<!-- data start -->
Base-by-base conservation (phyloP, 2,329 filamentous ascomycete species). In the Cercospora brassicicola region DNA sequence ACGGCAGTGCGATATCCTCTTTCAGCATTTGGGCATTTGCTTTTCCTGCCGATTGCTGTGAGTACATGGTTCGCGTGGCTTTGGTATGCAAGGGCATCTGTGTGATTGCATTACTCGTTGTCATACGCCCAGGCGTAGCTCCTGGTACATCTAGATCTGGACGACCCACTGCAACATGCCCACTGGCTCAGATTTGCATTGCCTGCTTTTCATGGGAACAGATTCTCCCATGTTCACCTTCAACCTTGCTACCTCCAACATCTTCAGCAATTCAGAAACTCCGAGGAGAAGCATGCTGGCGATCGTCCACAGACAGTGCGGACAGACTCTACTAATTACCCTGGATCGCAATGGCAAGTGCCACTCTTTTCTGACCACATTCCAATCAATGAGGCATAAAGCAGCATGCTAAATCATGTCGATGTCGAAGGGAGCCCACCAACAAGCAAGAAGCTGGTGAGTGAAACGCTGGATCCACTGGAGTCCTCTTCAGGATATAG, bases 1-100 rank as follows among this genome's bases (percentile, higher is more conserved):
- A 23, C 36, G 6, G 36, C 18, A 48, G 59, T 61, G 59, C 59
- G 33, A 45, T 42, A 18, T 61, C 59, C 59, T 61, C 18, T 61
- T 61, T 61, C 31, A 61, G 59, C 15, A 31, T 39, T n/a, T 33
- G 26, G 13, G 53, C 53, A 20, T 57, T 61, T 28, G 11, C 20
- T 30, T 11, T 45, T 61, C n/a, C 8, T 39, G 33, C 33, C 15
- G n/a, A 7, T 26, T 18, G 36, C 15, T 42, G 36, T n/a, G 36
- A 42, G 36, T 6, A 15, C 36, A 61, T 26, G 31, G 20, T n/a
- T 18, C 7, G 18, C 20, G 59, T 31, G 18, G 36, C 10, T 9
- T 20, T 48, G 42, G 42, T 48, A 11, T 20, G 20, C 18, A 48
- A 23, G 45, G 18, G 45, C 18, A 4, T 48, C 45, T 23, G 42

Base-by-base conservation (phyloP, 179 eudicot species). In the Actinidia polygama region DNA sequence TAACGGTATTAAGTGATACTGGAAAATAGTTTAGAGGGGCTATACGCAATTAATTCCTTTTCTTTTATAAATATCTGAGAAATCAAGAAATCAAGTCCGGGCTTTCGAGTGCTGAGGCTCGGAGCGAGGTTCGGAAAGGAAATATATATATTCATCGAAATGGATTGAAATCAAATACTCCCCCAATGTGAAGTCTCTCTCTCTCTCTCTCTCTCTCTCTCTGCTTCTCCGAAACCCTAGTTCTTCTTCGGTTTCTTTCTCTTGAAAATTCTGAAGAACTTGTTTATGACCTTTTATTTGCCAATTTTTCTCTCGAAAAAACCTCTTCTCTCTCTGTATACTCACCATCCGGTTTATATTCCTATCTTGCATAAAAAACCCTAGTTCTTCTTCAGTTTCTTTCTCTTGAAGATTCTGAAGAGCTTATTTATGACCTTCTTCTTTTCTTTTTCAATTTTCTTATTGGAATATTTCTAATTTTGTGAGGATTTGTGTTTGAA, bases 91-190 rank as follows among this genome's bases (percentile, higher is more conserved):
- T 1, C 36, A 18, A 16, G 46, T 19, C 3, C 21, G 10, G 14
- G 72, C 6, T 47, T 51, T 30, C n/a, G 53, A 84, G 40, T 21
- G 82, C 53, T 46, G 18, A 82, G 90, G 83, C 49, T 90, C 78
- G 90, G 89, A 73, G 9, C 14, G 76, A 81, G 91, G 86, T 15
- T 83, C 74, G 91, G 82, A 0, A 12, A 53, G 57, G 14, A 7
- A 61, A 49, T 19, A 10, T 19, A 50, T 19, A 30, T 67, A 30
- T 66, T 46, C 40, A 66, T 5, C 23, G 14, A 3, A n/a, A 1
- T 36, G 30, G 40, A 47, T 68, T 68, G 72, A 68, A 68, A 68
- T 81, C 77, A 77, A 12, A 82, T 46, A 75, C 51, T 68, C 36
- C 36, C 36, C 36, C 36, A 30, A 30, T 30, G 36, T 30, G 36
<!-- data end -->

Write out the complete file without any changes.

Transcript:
Base-by-base conservation (phyloP, 2,329 filamentous ascomycete species). In the Cercospora brassicicola region DNA sequence ACGGCAGTGCGATATCCTCTTTCAGCATTTGGGCATTTGCTTTTCCTGCCGATTGCTGTGAGTACATGGTTCGCGTGGCTTTGGTATGCAAGGGCATCTGTGTGATTGCATTACTCGTTGTCATACGCCCAGGCGTAGCTCCTGGTACATCTAGATCTGGACGACCCACTGCAACATGCCCACTGGCTCAGATTTGCATTGCCTGCTTTTCATGGGAACAGATTCTCCCATGTTCACCTTCAACCTTGCTACCTCCAACATCTTCAGCAATTCAGAAACTCCGAGGAGAAGCATGCTGGCGATCGTCCACAGACAGTGCGGACAGACTCTACTAATTACCCTGGATCGCAATGGCAAGTGCCACTCTTTTCTGACCACATTCCAATCAATGAGGCATAAAGCAGCATGCTAAATCATGTCGATGTCGAAGGGAGCCCACCAACAAGCAAGAAGCTGGTGAGTGAAACGCTGGATCCACTGGAGTCCTCTTCAGGATATAG, bases 1-100 rank as follows among this genome's bases (percentile, higher is more conserved):
- A 23, C 36, G 6, G 36, C 18, A 48, G 59, T 61, G 59, C 59
- G 33, A 45, T 42, A 18, T 61, C 59, C 59, T 61, C 18, T 61
- T 61, T 61, C 31, A 61, G 59, C 15, A 31, T 39, T n/a, T 33
- G 26, G 13, G 53, C 53, A 20, T 57, T 61, T 28, G 11, C 20
- T 30, T 11, T 45, T 61, C n/a, C 8, T 39, G 33, C 33, C 15
- G n/a, A 7, T 26, T 18, G 36, C 15, T 42, G 36, T n/a, G 36
- A 42, G 36, T 6, A 15, C 36, A 61, T 26, G 31, G 20, T n/a
- T 18, C 7, G 18, C 20, G 59, T 31, G 18, G 36, C 10, T 9
- T 20, T 48, G 42, G 42, T 48, A 11, T 20, G 20, C 18, A 48
- A 23, G 45, G 18, G 45, C 18, A 4, T 48, C 45, T 23, G 42

Base-by-base conservation (phyloP, 179 eudicot species). In the Actinidia polygama region DNA sequence TAACGGTATTAAGTGATACTGGAAAATAGTTTAGAGGGGCTATACGCAATTAATTCCTTTTCTTTTATAAATATCTGAGAAATCAAGAAATCAAGTCCGGGCTTTCGAGTGCTGAGGCTCGGAGCGAGGTTCGGAAAGGAAATATATATATTCATCGAAATGGATTGAAATCAAATACTCCCCCAATGTGAAGTCTCTCTCTCTCTCTCTCTCTCTCTCTCTGCTTCTCCGAAACCCTAGTTCTTCTTCGGTTTCTTTCTCTTGAAAATTCTGAAGAACTTGTTTATGACCTTTTATTTGCCAATTTTTCTCTCGAAAAAACCTCTTCTCTCTCTGTATACTCACCATCCGGTTTATATTCCTATCTTGCATAAAAAACCCTAGTTCTTCTTCAGTTTCTTTCTCTTGAAGATTCTGAAGAGCTTATTTATGACCTTCTTCTTTTCTTTTTCAATTTTCTTATTGGAATATTTCTAATTTTGTGAGGATTTGTGTTTGAA, bases 91-190 rank as follows among this genome's bases (percentile, higher is more conserved):
- T 1, C 36, A 18, A 16, G 46, T 19, C 3, C 21, G 10, G 14
- G 72, C 6, T 47, T 51, T 30, C n/a, G 53, A 84, G 40, T 21
- G 82, C 53, T 46, G 18, A 82, G 90, G 83, C 49, T 90, C 78
- G 90, G 89, A 73, G 9, C 14, G 76, A 81, G 91, G 86, T 15
- T 83, C 74, G 91, G 82, A 0, A 12, A 53, G 57, G 14, A 7
- A 61, A 49, T 19, A 10, T 19, A 50, T 19, A 30, T 67, A 30
- T 66, T 46, C 40, A 66, T 5, C 23, G 14, A 3, A n/a, A 1
- T 36, G 30, G 40, A 47, T 68, T 68, G 72, A 68, A 68, A 68
- T 81, C 77, A 77, A 12, A 82, T 46, A 75, C 51, T 68, C 36
- C 36, C 36, C 36, C 36, A 30, A 30, T 30, G 36, T 30, G 36